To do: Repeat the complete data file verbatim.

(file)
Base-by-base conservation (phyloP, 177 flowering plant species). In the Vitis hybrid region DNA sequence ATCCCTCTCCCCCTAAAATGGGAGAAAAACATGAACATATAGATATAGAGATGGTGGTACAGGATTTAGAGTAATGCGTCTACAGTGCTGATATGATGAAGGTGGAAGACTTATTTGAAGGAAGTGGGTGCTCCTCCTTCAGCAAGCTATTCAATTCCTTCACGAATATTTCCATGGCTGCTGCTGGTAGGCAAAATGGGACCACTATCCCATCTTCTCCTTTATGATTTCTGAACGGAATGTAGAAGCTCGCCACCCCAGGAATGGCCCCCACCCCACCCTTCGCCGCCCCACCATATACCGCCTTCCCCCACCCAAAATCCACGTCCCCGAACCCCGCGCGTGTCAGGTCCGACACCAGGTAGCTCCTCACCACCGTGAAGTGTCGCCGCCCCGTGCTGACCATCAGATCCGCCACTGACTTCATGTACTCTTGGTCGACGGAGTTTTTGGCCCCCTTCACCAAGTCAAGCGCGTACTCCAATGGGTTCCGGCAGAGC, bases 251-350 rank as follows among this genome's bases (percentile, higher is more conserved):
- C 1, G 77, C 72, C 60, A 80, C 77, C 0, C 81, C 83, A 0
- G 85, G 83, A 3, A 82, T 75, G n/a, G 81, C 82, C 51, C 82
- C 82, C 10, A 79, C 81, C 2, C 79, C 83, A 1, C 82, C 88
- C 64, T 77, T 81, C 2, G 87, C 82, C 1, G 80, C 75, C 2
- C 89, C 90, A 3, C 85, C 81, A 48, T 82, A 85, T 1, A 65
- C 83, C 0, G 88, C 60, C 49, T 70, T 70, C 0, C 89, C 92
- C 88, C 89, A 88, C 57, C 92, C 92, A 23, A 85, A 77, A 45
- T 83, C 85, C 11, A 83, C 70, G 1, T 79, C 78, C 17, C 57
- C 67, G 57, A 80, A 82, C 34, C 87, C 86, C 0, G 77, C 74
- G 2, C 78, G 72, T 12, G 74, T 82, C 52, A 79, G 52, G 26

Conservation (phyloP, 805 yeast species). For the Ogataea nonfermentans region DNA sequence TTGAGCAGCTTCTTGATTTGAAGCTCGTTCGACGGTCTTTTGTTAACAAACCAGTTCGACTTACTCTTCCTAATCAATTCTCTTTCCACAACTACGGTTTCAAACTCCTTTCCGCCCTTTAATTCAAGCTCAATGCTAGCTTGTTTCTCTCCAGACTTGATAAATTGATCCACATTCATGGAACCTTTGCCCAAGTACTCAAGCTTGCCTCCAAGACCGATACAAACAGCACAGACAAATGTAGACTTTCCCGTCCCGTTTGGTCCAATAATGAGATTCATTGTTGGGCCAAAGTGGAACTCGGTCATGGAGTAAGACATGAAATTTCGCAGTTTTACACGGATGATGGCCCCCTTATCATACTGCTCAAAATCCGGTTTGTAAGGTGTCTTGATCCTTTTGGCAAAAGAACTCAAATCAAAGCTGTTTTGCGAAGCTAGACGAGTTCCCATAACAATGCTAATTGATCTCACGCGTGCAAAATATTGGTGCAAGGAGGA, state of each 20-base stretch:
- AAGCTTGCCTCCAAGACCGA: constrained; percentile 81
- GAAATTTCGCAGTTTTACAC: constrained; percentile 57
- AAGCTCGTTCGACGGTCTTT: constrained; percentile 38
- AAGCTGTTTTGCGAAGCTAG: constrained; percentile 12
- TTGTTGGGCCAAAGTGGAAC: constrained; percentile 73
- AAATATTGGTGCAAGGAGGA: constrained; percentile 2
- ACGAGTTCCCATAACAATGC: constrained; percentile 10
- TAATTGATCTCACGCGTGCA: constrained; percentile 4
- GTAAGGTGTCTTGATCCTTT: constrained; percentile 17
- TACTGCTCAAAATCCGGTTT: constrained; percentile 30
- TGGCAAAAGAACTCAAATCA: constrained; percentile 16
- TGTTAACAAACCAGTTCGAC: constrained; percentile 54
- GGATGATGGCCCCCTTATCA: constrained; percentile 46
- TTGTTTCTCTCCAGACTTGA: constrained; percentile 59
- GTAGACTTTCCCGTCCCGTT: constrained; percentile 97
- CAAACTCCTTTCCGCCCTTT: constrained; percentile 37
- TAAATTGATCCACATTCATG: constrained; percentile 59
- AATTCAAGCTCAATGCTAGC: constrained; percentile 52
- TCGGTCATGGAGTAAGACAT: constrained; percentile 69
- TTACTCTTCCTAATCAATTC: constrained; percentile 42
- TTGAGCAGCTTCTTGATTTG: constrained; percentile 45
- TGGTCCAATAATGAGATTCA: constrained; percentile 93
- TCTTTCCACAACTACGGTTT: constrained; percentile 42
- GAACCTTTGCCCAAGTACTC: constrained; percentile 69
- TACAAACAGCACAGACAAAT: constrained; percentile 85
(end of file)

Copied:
Base-by-base conservation (phyloP, 177 flowering plant species). In the Vitis hybrid region DNA sequence ATCCCTCTCCCCCTAAAATGGGAGAAAAACATGAACATATAGATATAGAGATGGTGGTACAGGATTTAGAGTAATGCGTCTACAGTGCTGATATGATGAAGGTGGAAGACTTATTTGAAGGAAGTGGGTGCTCCTCCTTCAGCAAGCTATTCAATTCCTTCACGAATATTTCCATGGCTGCTGCTGGTAGGCAAAATGGGACCACTATCCCATCTTCTCCTTTATGATTTCTGAACGGAATGTAGAAGCTCGCCACCCCAGGAATGGCCCCCACCCCACCCTTCGCCGCCCCACCATATACCGCCTTCCCCCACCCAAAATCCACGTCCCCGAACCCCGCGCGTGTCAGGTCCGACACCAGGTAGCTCCTCACCACCGTGAAGTGTCGCCGCCCCGTGCTGACCATCAGATCCGCCACTGACTTCATGTACTCTTGGTCGACGGAGTTTTTGGCCCCCTTCACCAAGTCAAGCGCGTACTCCAATGGGTTCCGGCAGAGC, bases 251-350 rank as follows among this genome's bases (percentile, higher is more conserved):
- C 1, G 77, C 72, C 60, A 80, C 77, C 0, C 81, C 83, A 0
- G 85, G 83, A 3, A 82, T 75, G n/a, G 81, C 82, C 51, C 82
- C 82, C 10, A 79, C 81, C 2, C 79, C 83, A 1, C 82, C 88
- C 64, T 77, T 81, C 2, G 87, C 82, C 1, G 80, C 75, C 2
- C 89, C 90, A 3, C 85, C 81, A 48, T 82, A 85, T 1, A 65
- C 83, C 0, G 88, C 60, C 49, T 70, T 70, C 0, C 89, C 92
- C 88, C 89, A 88, C 57, C 92, C 92, A 23, A 85, A 77, A 45
- T 83, C 85, C 11, A 83, C 70, G 1, T 79, C 78, C 17, C 57
- C 67, G 57, A 80, A 82, C 34, C 87, C 86, C 0, G 77, C 74
- G 2, C 78, G 72, T 12, G 74, T 82, C 52, A 79, G 52, G 26

Conservation (phyloP, 805 yeast species). For the Ogataea nonfermentans region DNA sequence TTGAGCAGCTTCTTGATTTGAAGCTCGTTCGACGGTCTTTTGTTAACAAACCAGTTCGACTTACTCTTCCTAATCAATTCTCTTTCCACAACTACGGTTTCAAACTCCTTTCCGCCCTTTAATTCAAGCTCAATGCTAGCTTGTTTCTCTCCAGACTTGATAAATTGATCCACATTCATGGAACCTTTGCCCAAGTACTCAAGCTTGCCTCCAAGACCGATACAAACAGCACAGACAAATGTAGACTTTCCCGTCCCGTTTGGTCCAATAATGAGATTCATTGTTGGGCCAAAGTGGAACTCGGTCATGGAGTAAGACATGAAATTTCGCAGTTTTACACGGATGATGGCCCCCTTATCATACTGCTCAAAATCCGGTTTGTAAGGTGTCTTGATCCTTTTGGCAAAAGAACTCAAATCAAAGCTGTTTTGCGAAGCTAGACGAGTTCCCATAACAATGCTAATTGATCTCACGCGTGCAAAATATTGGTGCAAGGAGGA, state of each 20-base stretch:
- AAGCTTGCCTCCAAGACCGA: constrained; percentile 81
- GAAATTTCGCAGTTTTACAC: constrained; percentile 57
- AAGCTCGTTCGACGGTCTTT: constrained; percentile 38
- AAGCTGTTTTGCGAAGCTAG: constrained; percentile 12
- TTGTTGGGCCAAAGTGGAAC: constrained; percentile 73
- AAATATTGGTGCAAGGAGGA: constrained; percentile 2
- ACGAGTTCCCATAACAATGC: constrained; percentile 10
- TAATTGATCTCACGCGTGCA: constrained; percentile 4
- GTAAGGTGTCTTGATCCTTT: constrained; percentile 17
- TACTGCTCAAAATCCGGTTT: constrained; percentile 30
- TGGCAAAAGAACTCAAATCA: constrained; percentile 16
- TGTTAACAAACCAGTTCGAC: constrained; percentile 54
- GGATGATGGCCCCCTTATCA: constrained; percentile 46
- TTGTTTCTCTCCAGACTTGA: constrained; percentile 59
- GTAGACTTTCCCGTCCCGTT: constrained; percentile 97
- CAAACTCCTTTCCGCCCTTT: constrained; percentile 37
- TAAATTGATCCACATTCATG: constrained; percentile 59
- AATTCAAGCTCAATGCTAGC: constrained; percentile 52
- TCGGTCATGGAGTAAGACAT: constrained; percentile 69
- TTACTCTTCCTAATCAATTC: constrained; percentile 42
- TTGAGCAGCTTCTTGATTTG: constrained; percentile 45
- TGGTCCAATAATGAGATTCA: constrained; percentile 93
- TCTTTCCACAACTACGGTTT: constrained; percentile 42
- GAACCTTTGCCCAAGTACTC: constrained; percentile 69
- TACAAACAGCACAGACAAAT: constrained; percentile 85